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The Advice Trap: Be Humble, Stay Curious & Change the Way You Lead Forever
The Advice Trap: Be Humble, Stay Curious & Change the Way You Lead Forever
The Advice Trap: Be Humble, Stay Curious & Change the Way You Lead Forever
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The Advice Trap: Be Humble, Stay Curious & Change the Way You Lead Forever

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Hi there, it's Michael, the author. You might know my previous book, The Coaching Habit. It was an unexpected bestseller: more than 700,000 copies sold so far, 1,000+ 5-star reviews on Amazon (my favourite: "I have plodded through many books that wish they could be this book"), a Wall Street Journal bestseller, and used by people and organizations around the world.So I've been sweating on the follow-up. The pressure! The anticipation! But here it is, and I think you're going to like it. If The Coaching Habit says, “here are the seven essential questions to be more coach-like,” The Advice Trap is about getting to grips with how to actually change your behaviour so you stay curious a little bit longer.It sounds like it should be easy, but it's not. You have to tame your Advice Monster, that part of you that jumps in to offer up ideas, opinions, suggestions and advice. And it's taming your Advice Monster that's at the heart of this book. But there are also some specific coaching strategies, particularly on how to focus on what matters most. There are tools to make your conversations, coaching and otherwise, irresistible. There are even resources beyond the book itself, including a one-year, free leadership program from a 52-person faculty of cool, diverse, and provocative thinkers.In 2019, I was named the #1 Thought Leader in Coaching, and was short-listed for the coaching award by Thinkers50, the “Oscars of Management.” My work's been featured in journals such as HBR, Fast Company, Forbes, and Inc., and my company, Box of Crayons, has trained more than 100,000 people just like you in the tools and mindset required for this essential leadership behaviour: being more coach-like. You'll get all of that wisdom and experience when you read The Advice Trap. I'm pretty sure you'll find it a great investment of your money and time. (And, by the way, thank you in advance for buying it. I'm thrilled to know the book is going out into the world.)

Erscheinungsdatum29. Feb. 2020
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Michael Bungay Stanier

George Orwell said, “An autobiography is only to be trusted when it reveals something disgraceful.” In that vein, Michael was banned from his high school graduation for “the balloon incident”, was sued by one of his Law School lecturers for defamation, and managed to give himself a concussion while digging a hole as a labourer...Luckily, there’s also been some upside. He is the author of a number of books, and the one he is best known for with 90,000 copies sold is Do More Great Work. However, the one he’s proudest of is End Malaria, a collection of articles about Great Work from thought leaders that’s raised about $400,000 for Malaria No More and reached #2 on also organized the Great Work MBA, a virtual conference featuring 30 world class speakers and which had more than 10,000 registered participants.All of this is done as founder and Senior Partner of Box of Crayons, a company that helps organizations do less Good Work and more Great Work. Their focus is on helping time-crunched managers coach in 10 minutes or less, and their Fortune 500 clients include TD Bank, Kraft, Gartner and VMWare.Michael is a well-regarded speaker, and as well as speaking to organizations he regularly keynotes at conferences such as HRPA, SHRM, CSTD, the Evanta HR Leadership series and The Conference Board of Canada. He’s known for sessions that are highly engaging, interactive and entertaining. And for his colourful Box of Crayons socks.Before Box of Crayons, Michael spent time inventing products and services as part of an innovation agency, and working as a management consultant on large scale change, where amongst other things he wrote the global vision for GlaxoSmithKline.Michael was a Rhodes Scholar and the first Canadian Coach of the Year.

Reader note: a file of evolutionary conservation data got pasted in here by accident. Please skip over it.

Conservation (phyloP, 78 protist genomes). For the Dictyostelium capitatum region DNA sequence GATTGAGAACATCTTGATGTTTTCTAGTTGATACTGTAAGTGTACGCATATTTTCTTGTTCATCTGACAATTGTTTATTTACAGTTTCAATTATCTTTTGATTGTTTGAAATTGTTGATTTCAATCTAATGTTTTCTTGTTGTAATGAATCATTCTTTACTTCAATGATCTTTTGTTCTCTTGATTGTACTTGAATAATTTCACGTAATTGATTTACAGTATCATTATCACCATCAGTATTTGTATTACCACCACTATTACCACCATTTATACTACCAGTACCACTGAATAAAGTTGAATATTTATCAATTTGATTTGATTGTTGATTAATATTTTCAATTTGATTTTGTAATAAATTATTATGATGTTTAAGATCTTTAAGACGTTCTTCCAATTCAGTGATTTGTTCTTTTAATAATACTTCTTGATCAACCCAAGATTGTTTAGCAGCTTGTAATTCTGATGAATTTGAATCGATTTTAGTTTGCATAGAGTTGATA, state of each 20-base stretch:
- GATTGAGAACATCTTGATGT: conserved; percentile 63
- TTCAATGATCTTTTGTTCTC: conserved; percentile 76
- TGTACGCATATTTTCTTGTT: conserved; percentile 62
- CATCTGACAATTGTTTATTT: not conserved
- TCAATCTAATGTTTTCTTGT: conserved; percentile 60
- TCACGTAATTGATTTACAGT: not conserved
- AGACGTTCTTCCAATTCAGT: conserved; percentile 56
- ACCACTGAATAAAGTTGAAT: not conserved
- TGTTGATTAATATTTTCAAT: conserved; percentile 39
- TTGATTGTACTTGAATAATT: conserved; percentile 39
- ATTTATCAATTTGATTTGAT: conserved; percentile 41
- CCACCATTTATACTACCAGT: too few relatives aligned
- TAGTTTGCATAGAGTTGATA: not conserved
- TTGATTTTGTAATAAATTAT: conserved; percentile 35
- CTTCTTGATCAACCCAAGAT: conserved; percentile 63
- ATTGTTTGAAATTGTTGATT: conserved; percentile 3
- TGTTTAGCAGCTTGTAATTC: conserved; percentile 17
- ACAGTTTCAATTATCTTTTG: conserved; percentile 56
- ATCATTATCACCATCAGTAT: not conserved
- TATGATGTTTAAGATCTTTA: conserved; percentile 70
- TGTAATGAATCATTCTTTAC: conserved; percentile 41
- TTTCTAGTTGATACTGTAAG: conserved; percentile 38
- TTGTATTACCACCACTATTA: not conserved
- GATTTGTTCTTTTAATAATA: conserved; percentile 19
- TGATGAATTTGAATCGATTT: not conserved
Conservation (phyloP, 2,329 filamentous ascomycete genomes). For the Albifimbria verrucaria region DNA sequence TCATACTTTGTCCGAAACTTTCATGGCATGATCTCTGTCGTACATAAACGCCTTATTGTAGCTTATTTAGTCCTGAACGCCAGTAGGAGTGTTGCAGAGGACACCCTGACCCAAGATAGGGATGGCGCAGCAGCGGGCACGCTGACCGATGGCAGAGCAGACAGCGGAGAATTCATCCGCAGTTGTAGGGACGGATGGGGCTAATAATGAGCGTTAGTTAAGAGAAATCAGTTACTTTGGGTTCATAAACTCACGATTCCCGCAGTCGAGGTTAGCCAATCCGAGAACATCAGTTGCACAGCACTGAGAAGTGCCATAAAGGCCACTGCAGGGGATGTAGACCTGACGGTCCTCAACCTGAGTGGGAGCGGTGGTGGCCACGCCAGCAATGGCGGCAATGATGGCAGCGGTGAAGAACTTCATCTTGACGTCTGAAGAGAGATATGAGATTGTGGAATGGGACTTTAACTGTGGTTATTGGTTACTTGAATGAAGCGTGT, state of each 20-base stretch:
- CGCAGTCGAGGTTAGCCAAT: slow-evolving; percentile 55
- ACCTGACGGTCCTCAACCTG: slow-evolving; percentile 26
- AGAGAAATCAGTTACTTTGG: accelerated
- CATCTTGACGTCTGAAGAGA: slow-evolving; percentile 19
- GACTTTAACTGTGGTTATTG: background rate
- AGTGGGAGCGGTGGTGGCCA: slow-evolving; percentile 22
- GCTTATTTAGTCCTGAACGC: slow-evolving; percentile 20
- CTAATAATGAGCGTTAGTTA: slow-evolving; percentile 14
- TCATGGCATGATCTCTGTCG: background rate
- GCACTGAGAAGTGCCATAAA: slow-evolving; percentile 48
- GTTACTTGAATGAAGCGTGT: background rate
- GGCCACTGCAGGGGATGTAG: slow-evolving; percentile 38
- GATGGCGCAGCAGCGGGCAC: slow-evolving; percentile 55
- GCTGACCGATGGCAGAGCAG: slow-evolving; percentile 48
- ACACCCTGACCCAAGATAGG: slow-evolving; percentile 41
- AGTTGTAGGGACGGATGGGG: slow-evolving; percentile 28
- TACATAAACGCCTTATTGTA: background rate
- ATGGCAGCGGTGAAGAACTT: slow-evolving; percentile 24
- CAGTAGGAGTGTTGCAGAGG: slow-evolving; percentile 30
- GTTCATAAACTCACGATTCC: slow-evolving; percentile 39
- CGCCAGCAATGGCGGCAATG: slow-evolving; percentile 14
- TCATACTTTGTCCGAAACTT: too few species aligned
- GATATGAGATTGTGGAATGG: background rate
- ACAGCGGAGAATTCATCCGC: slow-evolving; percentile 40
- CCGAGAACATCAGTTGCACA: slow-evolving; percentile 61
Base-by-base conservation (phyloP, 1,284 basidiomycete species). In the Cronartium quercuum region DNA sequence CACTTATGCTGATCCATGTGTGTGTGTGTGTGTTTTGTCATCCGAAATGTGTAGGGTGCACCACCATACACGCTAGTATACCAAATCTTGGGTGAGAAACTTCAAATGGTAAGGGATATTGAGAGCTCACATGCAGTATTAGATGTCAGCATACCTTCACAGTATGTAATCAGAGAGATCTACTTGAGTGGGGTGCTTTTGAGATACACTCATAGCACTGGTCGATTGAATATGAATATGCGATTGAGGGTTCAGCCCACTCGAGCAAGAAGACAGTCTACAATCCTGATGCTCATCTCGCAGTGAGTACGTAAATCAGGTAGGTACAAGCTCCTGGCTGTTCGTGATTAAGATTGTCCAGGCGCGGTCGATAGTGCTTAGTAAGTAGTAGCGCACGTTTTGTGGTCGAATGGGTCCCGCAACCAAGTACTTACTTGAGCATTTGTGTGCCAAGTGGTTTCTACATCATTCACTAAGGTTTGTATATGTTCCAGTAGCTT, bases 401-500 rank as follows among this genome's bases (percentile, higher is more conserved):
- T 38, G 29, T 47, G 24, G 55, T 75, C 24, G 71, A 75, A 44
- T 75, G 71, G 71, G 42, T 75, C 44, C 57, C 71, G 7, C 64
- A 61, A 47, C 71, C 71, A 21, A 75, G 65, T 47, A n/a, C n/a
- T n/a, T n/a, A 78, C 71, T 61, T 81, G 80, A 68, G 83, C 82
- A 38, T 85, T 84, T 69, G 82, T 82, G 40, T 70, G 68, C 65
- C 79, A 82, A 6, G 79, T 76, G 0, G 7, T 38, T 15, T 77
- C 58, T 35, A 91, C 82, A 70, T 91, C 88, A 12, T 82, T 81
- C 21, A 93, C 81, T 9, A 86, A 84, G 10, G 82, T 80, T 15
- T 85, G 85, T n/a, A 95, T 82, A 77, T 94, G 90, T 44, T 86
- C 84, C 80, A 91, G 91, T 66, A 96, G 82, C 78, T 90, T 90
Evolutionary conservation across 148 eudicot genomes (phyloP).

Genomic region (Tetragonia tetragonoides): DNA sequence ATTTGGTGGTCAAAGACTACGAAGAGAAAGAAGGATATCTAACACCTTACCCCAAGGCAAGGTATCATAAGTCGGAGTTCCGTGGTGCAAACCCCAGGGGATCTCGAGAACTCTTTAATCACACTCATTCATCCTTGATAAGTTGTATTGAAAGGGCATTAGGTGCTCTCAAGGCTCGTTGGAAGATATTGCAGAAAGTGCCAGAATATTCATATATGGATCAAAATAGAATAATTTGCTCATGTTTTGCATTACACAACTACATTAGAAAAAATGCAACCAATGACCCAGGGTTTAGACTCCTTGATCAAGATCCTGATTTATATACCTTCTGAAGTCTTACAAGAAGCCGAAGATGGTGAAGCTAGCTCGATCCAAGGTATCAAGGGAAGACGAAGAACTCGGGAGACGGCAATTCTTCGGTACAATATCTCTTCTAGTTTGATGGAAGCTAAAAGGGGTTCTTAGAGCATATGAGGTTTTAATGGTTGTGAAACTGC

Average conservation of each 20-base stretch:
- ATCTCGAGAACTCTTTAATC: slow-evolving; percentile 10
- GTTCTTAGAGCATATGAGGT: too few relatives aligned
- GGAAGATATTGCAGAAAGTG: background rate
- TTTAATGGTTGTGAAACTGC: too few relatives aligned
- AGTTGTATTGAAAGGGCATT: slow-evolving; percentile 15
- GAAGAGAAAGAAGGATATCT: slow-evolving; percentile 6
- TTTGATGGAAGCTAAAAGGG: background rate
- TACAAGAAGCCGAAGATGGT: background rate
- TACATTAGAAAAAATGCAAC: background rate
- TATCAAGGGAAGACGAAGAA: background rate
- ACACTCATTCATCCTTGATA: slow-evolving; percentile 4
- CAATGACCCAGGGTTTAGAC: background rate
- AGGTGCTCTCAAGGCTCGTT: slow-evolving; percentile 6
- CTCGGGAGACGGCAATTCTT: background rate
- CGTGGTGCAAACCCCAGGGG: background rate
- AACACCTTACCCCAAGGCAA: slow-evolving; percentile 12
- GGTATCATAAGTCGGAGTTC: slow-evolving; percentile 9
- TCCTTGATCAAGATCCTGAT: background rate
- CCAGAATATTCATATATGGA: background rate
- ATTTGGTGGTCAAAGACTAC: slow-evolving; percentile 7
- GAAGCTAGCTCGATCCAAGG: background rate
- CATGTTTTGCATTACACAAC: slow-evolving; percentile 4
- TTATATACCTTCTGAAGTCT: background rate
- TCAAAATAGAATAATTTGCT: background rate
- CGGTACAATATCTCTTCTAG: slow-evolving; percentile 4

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    The Advice Trap - Michael Bungay Stanier

    The AdviceTrap: Be Humble, Stay Curious and Change the Way You Lead Forever. Michael Bungay Stanier. Bestselling author of The Coaching Habit

    This book is NOT about turning you into a coach

    Just like its companion, The Coaching Habit, this book is about making you a leader, a manager, a human who’s more coach-like. That means building the simple but difficult habit of taming your Advice Monster so you can stay curious a little longer, and rush to action and advice-giving a little more slowly. It’s a fast and practical read, and I think you’ll enjoy it.

    Michael's signature


    Advance Praise for The Advice Trap

    Being a coach-like manager and being coached is a core part of our culture at Microsoft—it’s how talented people thrive and grow. Michael Bungay Stanier has helped evolve how we think about coaching and how it can bring our growth mindset to life.

    Jean-Philippe Courtois, President, Microsoft Global Sales; Marketing and Operations EVP, Microsoft Corporation

    This book speaks truth: when the best leaders do less themselves, they get more from others. But learning to do less can be painfully hard. Fortunately, Michael Bungay Stanier applies his signature wit and clarity to the challenge, which means making Hard Change just got a whole lot easier.

    Liz Wiseman, author of Multipliers and Rookie Smarts

    Concise, powerful, and true. Once again, MBS delivers a wake-up call with real value.

    Seth Godin, author of This Is Marketing

    The Advice Trap is the antidote for bureaucratic inertia. You cannot be a leader if you do not own this book.

    Jennifer Paylor, People Engineer, Executive Leadership Development, and Coaching Leader for Enterprise Operations & Services, IBM

    Readers’ Praise for The Coaching Habit

    ★ ★ ★ ★ ★ Absolutely brilliant

    An extremely practical book and one of the few I have read twice (and will read it again).


    ★ ★ ★ ★ ★ No fluff, just great

    Every chapter is worth your time. That’s the highest praise I can give a book. It’s not rocket science stuff, but it sure is useful and practical and clearly explained.

    L. RAMEY

    ★ ★ ★ ★ ★ Refreshing guide

    Very interesting concepts in this book and loved the presentation. The book had me sucked in and I ended up reading it in two nights, taking notes all the while.